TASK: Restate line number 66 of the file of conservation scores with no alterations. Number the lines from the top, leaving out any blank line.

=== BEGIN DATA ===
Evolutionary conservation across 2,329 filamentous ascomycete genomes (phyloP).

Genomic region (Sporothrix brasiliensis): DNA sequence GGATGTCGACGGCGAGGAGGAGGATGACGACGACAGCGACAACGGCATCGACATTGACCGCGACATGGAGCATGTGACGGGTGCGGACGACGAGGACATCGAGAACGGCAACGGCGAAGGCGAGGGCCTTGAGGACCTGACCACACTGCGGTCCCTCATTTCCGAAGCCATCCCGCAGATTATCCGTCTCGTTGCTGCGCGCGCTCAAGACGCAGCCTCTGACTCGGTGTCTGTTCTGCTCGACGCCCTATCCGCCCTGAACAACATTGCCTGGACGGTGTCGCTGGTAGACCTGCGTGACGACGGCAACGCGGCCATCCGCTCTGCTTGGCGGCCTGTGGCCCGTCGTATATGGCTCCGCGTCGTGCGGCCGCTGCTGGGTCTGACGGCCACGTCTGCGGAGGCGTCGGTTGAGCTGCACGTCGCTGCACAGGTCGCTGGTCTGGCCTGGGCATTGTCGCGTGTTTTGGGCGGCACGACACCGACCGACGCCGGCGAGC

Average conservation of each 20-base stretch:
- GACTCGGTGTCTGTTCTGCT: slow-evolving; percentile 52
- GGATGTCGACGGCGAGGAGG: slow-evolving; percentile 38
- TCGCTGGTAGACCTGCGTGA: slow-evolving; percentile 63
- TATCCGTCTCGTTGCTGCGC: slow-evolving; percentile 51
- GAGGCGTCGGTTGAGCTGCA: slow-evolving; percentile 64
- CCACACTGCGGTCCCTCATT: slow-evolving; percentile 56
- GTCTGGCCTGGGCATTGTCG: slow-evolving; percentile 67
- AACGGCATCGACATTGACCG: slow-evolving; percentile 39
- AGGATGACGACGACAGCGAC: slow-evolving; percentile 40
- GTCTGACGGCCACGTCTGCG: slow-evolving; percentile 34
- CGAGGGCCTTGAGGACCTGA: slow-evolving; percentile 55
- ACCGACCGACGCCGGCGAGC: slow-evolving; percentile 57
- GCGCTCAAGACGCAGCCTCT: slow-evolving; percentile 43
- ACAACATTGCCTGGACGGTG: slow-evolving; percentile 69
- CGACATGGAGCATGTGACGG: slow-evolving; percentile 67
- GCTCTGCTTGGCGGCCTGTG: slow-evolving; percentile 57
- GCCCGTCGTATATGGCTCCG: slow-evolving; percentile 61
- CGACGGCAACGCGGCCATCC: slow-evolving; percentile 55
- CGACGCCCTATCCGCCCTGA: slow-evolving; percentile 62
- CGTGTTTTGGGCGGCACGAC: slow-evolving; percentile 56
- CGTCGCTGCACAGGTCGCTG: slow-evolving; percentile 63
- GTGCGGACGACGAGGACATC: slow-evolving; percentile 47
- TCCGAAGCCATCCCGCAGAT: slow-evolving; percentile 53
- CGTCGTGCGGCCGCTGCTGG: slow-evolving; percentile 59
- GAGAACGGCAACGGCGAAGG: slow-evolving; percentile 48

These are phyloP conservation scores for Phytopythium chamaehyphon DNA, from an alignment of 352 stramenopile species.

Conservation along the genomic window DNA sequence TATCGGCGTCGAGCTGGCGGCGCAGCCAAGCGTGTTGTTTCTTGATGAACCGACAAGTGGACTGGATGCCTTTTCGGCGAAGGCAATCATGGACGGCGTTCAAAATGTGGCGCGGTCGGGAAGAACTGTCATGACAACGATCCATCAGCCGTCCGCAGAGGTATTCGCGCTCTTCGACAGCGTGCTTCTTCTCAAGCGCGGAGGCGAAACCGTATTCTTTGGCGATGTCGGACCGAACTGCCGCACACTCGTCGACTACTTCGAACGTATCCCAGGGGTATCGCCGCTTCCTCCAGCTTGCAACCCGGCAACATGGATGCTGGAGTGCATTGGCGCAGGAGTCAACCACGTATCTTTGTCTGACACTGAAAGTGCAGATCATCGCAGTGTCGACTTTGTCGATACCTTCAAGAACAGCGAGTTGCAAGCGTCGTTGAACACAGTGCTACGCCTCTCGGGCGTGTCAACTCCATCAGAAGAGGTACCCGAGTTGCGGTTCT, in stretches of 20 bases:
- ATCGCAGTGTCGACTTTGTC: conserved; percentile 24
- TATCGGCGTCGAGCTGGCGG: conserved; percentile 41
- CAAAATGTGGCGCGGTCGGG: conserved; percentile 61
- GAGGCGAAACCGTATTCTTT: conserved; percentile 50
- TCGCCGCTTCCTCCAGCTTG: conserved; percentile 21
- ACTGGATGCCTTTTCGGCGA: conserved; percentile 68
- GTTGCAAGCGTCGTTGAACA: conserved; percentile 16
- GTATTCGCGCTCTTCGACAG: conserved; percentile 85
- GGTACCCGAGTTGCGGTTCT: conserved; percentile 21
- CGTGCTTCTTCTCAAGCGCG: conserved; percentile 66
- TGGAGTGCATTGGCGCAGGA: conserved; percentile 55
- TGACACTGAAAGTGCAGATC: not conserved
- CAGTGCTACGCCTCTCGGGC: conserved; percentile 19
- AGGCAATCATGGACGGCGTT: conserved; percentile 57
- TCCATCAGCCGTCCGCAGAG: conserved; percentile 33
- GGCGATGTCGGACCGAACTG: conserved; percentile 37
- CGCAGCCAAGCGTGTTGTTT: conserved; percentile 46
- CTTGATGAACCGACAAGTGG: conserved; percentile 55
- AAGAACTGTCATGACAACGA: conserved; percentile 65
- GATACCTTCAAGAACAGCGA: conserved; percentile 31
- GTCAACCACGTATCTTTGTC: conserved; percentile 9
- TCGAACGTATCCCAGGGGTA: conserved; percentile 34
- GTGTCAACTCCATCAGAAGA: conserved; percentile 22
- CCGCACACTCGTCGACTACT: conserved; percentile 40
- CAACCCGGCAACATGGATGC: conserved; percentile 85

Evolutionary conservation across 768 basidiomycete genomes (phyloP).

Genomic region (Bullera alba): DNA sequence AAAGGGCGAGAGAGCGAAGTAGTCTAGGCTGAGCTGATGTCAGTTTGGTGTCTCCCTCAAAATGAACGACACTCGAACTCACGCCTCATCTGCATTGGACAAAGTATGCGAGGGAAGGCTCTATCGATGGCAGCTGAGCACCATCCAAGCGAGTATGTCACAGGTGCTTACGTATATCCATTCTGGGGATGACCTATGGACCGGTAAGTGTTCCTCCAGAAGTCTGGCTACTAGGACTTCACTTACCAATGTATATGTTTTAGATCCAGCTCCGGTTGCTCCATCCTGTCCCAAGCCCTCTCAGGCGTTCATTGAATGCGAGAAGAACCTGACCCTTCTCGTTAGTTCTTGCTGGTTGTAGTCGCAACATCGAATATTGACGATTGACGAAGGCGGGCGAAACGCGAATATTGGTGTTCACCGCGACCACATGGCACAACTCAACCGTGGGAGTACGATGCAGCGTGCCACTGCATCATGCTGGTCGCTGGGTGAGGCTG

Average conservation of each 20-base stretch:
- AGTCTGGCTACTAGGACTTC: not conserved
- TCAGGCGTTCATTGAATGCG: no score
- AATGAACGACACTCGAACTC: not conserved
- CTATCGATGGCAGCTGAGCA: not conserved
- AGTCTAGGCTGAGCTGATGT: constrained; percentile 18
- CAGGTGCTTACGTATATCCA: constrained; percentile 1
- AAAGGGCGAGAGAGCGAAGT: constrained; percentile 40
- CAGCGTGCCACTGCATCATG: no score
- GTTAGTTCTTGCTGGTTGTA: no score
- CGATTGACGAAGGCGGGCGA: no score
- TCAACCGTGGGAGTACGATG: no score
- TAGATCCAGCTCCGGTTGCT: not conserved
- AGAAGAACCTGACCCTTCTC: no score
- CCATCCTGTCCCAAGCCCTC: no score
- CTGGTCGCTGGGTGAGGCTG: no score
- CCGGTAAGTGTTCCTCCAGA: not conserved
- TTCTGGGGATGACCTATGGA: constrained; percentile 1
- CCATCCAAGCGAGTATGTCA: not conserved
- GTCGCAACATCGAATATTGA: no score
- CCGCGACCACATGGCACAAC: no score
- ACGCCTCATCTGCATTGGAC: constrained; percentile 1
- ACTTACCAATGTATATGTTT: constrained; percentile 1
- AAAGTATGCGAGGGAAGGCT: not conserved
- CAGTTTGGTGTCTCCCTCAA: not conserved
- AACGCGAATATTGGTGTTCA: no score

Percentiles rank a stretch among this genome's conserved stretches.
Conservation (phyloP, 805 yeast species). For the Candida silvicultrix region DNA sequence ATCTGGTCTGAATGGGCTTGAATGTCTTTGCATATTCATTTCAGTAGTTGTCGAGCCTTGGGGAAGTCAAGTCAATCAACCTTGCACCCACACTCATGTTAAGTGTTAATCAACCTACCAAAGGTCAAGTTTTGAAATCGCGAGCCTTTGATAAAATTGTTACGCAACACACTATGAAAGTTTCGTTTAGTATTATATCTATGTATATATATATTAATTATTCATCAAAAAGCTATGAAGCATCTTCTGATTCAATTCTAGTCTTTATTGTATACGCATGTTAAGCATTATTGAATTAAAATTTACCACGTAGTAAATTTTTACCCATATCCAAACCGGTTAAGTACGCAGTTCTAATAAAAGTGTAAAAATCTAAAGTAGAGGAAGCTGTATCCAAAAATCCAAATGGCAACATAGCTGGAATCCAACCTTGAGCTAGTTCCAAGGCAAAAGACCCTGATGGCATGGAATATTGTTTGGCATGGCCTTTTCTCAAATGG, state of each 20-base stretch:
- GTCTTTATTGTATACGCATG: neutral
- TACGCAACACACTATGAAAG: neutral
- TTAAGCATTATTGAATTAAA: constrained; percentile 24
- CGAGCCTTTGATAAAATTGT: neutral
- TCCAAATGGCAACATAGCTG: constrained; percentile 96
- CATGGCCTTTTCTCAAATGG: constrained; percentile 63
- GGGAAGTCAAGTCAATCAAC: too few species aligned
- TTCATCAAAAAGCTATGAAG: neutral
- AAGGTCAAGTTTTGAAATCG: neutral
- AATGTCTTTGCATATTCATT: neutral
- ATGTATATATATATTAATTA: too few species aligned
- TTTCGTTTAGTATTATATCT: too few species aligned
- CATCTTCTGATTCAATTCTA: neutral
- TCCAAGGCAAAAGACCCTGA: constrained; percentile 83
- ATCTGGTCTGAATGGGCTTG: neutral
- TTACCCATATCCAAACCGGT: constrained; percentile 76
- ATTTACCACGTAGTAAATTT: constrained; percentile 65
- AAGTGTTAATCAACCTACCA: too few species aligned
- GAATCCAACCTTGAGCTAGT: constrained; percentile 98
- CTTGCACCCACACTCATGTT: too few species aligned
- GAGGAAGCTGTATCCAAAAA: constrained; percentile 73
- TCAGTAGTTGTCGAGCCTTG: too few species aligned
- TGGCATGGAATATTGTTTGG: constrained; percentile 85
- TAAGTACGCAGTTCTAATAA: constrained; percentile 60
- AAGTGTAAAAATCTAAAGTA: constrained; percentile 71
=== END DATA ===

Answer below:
- CAGCGTGCCACTGCATCATG: no score